Are there supplements that are important for people with type 2 diabetes?

There are a number of supplements to consider. For starters, a good iron-free (unless your doctor specifically recommends iron) multivitamin/mineral is the foundation. One study showed that people with diabetes who took a multivitamin had fewer infections than those in the control group.

Chromium is a mineral that is useful for better insulin/blood sugar control. It is thought that 90% of Americans’ intake is too low in this very important mineral.

Antioxidant nutrients such as Vitamin C and E are also quite useful, because high blood sugar levels increase oxidative stress leading to cellular damage. Both nutrients have a positive impact on blood vessel health.

Magnesium levels are often low in people with diabetes. It is one of the most important nutrients for heart health and insulin and blood sugar regulation.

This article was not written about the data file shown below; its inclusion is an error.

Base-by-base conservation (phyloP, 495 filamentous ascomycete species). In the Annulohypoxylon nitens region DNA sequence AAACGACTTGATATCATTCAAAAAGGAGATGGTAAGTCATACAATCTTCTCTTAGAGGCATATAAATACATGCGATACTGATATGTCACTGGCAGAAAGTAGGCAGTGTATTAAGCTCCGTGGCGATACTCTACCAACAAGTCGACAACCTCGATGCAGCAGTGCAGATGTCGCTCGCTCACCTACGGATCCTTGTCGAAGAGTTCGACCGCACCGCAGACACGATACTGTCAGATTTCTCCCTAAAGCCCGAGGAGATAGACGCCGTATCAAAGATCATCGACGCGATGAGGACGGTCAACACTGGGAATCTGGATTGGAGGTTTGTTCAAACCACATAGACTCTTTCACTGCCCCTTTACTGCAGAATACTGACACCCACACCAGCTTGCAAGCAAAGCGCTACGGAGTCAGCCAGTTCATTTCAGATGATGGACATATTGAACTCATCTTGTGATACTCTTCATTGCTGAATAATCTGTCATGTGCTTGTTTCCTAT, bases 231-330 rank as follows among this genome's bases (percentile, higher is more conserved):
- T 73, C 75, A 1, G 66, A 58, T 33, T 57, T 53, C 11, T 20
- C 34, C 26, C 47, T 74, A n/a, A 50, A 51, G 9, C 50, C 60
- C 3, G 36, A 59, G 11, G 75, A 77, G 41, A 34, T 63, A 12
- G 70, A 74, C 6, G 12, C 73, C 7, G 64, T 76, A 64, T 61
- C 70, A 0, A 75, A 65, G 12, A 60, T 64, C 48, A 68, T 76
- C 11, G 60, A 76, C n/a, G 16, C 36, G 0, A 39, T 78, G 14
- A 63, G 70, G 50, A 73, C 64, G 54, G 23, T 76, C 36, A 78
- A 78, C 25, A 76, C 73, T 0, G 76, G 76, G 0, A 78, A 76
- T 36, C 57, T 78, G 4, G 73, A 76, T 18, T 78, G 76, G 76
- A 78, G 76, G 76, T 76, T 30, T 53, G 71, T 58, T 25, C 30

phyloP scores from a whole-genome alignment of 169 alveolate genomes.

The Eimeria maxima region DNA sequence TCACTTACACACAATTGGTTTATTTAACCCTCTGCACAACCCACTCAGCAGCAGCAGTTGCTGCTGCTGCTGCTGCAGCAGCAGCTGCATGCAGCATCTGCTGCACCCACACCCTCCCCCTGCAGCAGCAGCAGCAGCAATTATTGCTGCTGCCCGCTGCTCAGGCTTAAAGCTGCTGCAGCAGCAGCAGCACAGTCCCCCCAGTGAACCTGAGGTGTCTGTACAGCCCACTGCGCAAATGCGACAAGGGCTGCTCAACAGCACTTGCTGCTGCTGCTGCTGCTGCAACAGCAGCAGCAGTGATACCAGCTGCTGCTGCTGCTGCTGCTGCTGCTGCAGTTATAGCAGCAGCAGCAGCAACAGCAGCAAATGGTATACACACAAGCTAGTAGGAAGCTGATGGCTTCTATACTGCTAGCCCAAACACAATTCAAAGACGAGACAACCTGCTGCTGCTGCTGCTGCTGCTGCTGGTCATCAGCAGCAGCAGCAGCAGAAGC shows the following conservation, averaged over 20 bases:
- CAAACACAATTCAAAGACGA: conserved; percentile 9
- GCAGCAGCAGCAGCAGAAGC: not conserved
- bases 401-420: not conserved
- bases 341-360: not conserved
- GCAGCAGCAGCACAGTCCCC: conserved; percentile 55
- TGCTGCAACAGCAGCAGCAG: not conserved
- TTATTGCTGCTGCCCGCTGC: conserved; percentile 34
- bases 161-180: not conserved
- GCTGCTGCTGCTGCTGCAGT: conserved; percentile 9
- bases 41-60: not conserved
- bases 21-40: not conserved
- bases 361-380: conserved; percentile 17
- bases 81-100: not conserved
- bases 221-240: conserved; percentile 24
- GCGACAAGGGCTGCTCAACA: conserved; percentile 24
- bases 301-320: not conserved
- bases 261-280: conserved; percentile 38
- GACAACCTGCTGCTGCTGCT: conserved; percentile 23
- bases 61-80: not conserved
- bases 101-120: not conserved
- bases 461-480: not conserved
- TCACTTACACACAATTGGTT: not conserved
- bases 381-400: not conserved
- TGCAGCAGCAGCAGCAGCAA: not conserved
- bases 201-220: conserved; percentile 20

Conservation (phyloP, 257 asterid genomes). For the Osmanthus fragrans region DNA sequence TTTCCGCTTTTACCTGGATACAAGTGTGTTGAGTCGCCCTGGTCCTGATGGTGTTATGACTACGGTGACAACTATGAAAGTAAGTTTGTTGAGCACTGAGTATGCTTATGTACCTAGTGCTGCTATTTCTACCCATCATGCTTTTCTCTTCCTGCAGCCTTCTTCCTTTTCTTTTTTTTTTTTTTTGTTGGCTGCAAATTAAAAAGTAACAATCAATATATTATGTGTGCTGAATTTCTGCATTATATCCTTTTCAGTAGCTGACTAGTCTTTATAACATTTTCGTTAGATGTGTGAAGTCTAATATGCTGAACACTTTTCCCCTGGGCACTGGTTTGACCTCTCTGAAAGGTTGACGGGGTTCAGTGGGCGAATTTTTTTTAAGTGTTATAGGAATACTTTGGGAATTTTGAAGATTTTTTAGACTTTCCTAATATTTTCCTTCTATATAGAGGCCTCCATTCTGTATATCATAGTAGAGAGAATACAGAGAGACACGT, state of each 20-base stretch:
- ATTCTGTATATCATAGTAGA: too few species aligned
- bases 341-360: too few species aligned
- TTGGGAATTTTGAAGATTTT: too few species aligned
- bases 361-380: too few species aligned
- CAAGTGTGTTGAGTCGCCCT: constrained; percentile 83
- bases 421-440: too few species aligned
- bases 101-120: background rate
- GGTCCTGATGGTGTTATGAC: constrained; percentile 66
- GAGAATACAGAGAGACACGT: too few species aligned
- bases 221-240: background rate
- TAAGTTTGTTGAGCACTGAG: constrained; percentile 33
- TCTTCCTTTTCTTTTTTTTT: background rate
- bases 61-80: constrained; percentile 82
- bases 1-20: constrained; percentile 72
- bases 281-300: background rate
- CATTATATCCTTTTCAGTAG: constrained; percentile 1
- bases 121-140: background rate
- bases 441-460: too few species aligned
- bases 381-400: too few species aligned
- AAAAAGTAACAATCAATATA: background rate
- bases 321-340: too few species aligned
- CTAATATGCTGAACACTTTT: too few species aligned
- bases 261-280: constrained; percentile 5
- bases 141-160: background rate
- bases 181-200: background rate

Calcium stimulates the pancreas to make insulin and can be useful, especially in those whose insulin levels are dropping due to loss of beta cell function. It is important to get enough calcium if you are taking metformin.

Zinc levels are often low in people with diabetes. Zinc is needed to make a number of antioxidant enzymes in the body, as well as in the production of insulin and insulin transport of glucose.

For decades alpha lipoic acid has been used to treat diabetic neuropathy in Europe. It is a part of Dr. Atkins’ protocol for this condition and is quite effective, along with B vitamins.

For people taking statins. co enzyme Q 10 should be supplemented. This very important nutrient has many vital functions, and its manufacture is blocked by statin drugs.

To design your nutrient protocol it is helpful to find a practitioner who has experience with supplementation.

Are sugar alcohols in low carb products a concern?

Sugar alcohols or polyols are carbohydrate-based caloric sweeteners that are found in small amounts in some fruits and vegetables.

There are a number of types of sugar alcohols used in low carb or some sugar free products. They are usually less sweet than sugar, are absorbed less rapidly, and contain about 1/2 to 1/3 less calories than sugar.

There are two concerns. The first is the impact on the gastrointestinal tract. Gas, bloating, abdominal pain, and diarrhea are common side effects, especially in amounts of more than 25 grams daily. Many people are sensitive to smaller amounts of sugar alcohols. Each person needs to find a comfort level. The best tolerated are usually maltitol and erythritol.